Ad agencies, while quick to recommend social media to their clients, are slow to use it themselves. A study by RSW/US and Second Wind shows that while nearly 75% of the agencies they polled have a social media presence, but most a majority of them don’t use it more than once a month.
According to an article on Adweek.com:
Nearly three-quarters of the 212 agency leaders polled in the online survey are connected to LinkedIn, 66 percent to Facebook and 56 percent to Twitter. But when asked how frequently they use each, the majority said no more than once a month. For example, 47 percent conceded that they never tweet, 7 percent said they tweet less than once a month and 4 percent tweet just once monthly.
The findings were similar for blogs, with 56 percent of the respondents saying that their agencies have blogs, but only 6 percent use them daily. A whopping 66 percent indicated that they blog no more than once a month.
I’m not sure if I should be surprised by all of this. (I’m not.) Many agencies suffer from the shoemaker’s children syndrome. They have the knowledge and experience doing the things they recommend, but they don’t have the time or energy to implement the strategy themselves.
How many web designers don’t have an updated website? How many social media strategists don’t monitor their own ROI and stats? We’ve certainly seen our share of agencies that aren’t eating their own dog food, but is it because they don’t have the time or because they don’t actually believe in it themselves?
We like to think it’s because they’re just too busy doing client work. But there are more than a few large agencies that just don’t get social media, and the only reason they’re on Twitter or Facebook is because they told an intern to set up the accounts.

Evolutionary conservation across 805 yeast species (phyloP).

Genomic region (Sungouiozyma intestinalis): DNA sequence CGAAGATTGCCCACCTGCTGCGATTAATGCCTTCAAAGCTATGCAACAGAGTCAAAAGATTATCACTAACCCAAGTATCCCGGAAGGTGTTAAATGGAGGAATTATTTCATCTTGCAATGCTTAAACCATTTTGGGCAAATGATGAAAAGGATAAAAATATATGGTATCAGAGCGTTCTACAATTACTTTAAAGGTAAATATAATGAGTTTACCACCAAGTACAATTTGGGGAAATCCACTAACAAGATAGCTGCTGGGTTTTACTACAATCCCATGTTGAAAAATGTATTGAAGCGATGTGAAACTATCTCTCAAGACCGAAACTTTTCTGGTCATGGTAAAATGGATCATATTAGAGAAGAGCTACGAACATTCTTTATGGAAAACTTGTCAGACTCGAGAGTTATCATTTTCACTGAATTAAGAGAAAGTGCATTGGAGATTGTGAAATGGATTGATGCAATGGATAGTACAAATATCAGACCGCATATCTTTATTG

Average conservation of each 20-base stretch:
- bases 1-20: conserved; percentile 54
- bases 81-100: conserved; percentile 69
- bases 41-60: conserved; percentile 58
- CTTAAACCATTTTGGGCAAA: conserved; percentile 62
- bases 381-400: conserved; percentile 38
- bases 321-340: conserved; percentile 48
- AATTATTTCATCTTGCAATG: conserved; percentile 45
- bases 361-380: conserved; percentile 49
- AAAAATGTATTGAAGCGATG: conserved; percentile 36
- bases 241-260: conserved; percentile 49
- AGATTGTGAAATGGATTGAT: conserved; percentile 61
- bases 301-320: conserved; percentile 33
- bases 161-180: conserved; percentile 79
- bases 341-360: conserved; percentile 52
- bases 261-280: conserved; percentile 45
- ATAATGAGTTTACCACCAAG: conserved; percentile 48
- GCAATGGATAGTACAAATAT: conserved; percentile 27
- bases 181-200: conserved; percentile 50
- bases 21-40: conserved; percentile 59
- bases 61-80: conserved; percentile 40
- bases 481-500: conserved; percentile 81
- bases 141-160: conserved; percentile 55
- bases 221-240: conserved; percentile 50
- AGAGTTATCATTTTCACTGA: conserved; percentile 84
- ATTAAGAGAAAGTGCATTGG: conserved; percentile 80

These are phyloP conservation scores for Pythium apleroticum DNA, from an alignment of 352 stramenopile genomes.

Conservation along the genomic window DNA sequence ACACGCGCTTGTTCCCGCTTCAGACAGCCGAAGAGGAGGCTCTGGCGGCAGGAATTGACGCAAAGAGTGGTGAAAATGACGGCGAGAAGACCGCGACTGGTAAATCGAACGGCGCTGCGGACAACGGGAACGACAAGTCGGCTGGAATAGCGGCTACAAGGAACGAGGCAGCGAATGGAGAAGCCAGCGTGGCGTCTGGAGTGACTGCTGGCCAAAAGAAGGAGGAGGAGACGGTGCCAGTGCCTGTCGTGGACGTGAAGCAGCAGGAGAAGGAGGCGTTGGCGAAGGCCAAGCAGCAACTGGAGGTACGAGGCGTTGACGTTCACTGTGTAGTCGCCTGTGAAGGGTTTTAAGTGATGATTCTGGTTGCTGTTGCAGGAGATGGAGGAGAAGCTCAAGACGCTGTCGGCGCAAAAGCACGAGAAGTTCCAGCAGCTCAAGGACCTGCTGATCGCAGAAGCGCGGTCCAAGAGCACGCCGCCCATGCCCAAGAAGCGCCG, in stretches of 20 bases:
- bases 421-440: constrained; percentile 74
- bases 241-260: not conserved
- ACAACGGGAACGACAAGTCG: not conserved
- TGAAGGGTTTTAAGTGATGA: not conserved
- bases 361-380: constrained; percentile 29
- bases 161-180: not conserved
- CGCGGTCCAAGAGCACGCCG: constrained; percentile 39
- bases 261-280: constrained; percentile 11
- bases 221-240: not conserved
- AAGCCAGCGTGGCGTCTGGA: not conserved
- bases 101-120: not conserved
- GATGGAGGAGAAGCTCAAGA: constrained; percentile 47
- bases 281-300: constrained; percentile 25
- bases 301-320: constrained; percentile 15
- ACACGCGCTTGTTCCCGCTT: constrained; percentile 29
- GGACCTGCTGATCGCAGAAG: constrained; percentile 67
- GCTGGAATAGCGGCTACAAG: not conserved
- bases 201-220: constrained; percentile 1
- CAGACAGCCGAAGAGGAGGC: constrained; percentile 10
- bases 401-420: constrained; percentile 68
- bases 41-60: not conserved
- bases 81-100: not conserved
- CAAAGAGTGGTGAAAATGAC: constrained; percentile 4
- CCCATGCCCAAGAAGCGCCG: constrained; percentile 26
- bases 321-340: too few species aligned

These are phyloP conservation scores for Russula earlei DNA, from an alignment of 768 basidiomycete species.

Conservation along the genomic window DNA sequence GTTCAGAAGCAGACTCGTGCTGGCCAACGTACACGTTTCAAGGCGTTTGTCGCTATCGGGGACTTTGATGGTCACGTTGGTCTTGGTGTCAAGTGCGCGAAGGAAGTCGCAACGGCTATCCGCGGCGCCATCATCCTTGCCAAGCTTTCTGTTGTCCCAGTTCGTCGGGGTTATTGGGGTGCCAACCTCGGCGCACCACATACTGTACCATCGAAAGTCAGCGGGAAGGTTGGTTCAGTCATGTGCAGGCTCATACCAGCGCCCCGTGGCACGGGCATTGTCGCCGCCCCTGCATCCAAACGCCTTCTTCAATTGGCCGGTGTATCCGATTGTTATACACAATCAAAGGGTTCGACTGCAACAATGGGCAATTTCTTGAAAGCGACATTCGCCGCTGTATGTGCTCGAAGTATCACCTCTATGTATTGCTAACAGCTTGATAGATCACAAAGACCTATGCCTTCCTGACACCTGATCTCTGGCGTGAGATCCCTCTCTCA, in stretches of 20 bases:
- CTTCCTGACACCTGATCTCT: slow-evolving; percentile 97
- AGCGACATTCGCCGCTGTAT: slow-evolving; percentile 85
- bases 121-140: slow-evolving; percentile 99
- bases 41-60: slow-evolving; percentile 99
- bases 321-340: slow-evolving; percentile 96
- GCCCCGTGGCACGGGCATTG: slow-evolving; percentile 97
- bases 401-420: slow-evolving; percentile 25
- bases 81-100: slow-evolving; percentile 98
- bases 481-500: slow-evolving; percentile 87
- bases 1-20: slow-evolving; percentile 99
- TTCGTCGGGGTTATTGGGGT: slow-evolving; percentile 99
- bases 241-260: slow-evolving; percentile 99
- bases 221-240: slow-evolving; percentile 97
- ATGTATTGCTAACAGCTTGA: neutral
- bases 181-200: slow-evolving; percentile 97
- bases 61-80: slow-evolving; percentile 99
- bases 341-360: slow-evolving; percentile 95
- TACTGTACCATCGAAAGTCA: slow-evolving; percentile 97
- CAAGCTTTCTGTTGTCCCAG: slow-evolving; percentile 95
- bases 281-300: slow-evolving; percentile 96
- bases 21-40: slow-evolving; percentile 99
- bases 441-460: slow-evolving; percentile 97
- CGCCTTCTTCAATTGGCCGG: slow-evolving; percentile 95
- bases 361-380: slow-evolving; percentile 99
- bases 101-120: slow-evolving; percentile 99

Six months ago.
If agencies want to be in the position to tell clients why they need to use social media, they need to use it themselves. They need to eat their own dogfood. How else will you keep up with the developments in the field — developments that your clients will need to know about — if you’re not using the tools on a regular, frequent basis.
Appoint someone in a senior position to use social media, and give them permission to speak for the agency in their own voice. Make sure they’re given some time each day to use it Chris Brogan recommends 2 hours per day. (Hey, some of us work for a living, Chris.) We usually recommend 30 minutes a day, especially if it’s not part of your regular job description.
If you’re going to tell others to use social media, you need to do it yourself. This is not a “do as I say, not as I do” business. You’re doing your clients a disservice if you’re not tweeting using Linked In, or using other social media tools on a nearly daily basis yourself.